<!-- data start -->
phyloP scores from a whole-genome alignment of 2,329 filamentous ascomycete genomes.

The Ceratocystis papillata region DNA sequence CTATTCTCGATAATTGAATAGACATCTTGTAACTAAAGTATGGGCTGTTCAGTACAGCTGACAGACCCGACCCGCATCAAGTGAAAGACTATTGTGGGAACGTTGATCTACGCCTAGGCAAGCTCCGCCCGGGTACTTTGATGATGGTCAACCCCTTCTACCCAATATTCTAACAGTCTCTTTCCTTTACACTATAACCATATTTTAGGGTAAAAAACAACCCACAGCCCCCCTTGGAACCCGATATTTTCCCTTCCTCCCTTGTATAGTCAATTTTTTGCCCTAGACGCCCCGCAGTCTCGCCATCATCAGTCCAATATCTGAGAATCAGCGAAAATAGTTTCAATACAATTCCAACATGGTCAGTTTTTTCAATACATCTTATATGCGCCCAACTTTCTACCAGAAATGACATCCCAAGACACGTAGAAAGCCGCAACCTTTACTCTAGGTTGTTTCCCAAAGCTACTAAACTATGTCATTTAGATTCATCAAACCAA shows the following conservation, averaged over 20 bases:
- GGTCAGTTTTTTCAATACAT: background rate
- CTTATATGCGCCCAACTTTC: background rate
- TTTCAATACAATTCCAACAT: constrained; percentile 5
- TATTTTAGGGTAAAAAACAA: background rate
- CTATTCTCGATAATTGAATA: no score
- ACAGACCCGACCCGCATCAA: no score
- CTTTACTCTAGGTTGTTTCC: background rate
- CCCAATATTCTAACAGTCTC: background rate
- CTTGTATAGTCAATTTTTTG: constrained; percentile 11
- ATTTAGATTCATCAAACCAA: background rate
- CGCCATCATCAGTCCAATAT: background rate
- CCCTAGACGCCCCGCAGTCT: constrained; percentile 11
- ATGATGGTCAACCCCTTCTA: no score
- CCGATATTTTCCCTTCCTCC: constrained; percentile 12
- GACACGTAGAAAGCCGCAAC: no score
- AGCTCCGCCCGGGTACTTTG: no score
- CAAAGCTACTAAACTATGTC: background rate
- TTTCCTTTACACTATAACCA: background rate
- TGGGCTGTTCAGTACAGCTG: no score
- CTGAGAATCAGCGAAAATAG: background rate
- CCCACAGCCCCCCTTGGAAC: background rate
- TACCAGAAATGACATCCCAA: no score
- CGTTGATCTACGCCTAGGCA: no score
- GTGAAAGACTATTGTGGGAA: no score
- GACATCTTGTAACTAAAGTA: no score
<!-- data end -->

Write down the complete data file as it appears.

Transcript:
phyloP scores from a whole-genome alignment of 2,329 filamentous ascomycete genomes.

The Ceratocystis papillata region DNA sequence CTATTCTCGATAATTGAATAGACATCTTGTAACTAAAGTATGGGCTGTTCAGTACAGCTGACAGACCCGACCCGCATCAAGTGAAAGACTATTGTGGGAACGTTGATCTACGCCTAGGCAAGCTCCGCCCGGGTACTTTGATGATGGTCAACCCCTTCTACCCAATATTCTAACAGTCTCTTTCCTTTACACTATAACCATATTTTAGGGTAAAAAACAACCCACAGCCCCCCTTGGAACCCGATATTTTCCCTTCCTCCCTTGTATAGTCAATTTTTTGCCCTAGACGCCCCGCAGTCTCGCCATCATCAGTCCAATATCTGAGAATCAGCGAAAATAGTTTCAATACAATTCCAACATGGTCAGTTTTTTCAATACATCTTATATGCGCCCAACTTTCTACCAGAAATGACATCCCAAGACACGTAGAAAGCCGCAACCTTTACTCTAGGTTGTTTCCCAAAGCTACTAAACTATGTCATTTAGATTCATCAAACCAA shows the following conservation, averaged over 20 bases:
- GGTCAGTTTTTTCAATACAT: background rate
- CTTATATGCGCCCAACTTTC: background rate
- TTTCAATACAATTCCAACAT: constrained; percentile 5
- TATTTTAGGGTAAAAAACAA: background rate
- CTATTCTCGATAATTGAATA: no score
- ACAGACCCGACCCGCATCAA: no score
- CTTTACTCTAGGTTGTTTCC: background rate
- CCCAATATTCTAACAGTCTC: background rate
- CTTGTATAGTCAATTTTTTG: constrained; percentile 11
- ATTTAGATTCATCAAACCAA: background rate
- CGCCATCATCAGTCCAATAT: background rate
- CCCTAGACGCCCCGCAGTCT: constrained; percentile 11
- ATGATGGTCAACCCCTTCTA: no score
- CCGATATTTTCCCTTCCTCC: constrained; percentile 12
- GACACGTAGAAAGCCGCAAC: no score
- AGCTCCGCCCGGGTACTTTG: no score
- CAAAGCTACTAAACTATGTC: background rate
- TTTCCTTTACACTATAACCA: background rate
- TGGGCTGTTCAGTACAGCTG: no score
- CTGAGAATCAGCGAAAATAG: background rate
- CCCACAGCCCCCCTTGGAAC: background rate
- TACCAGAAATGACATCCCAA: no score
- CGTTGATCTACGCCTAGGCA: no score
- GTGAAAGACTATTGTGGGAA: no score
- GACATCTTGTAACTAAAGTA: no score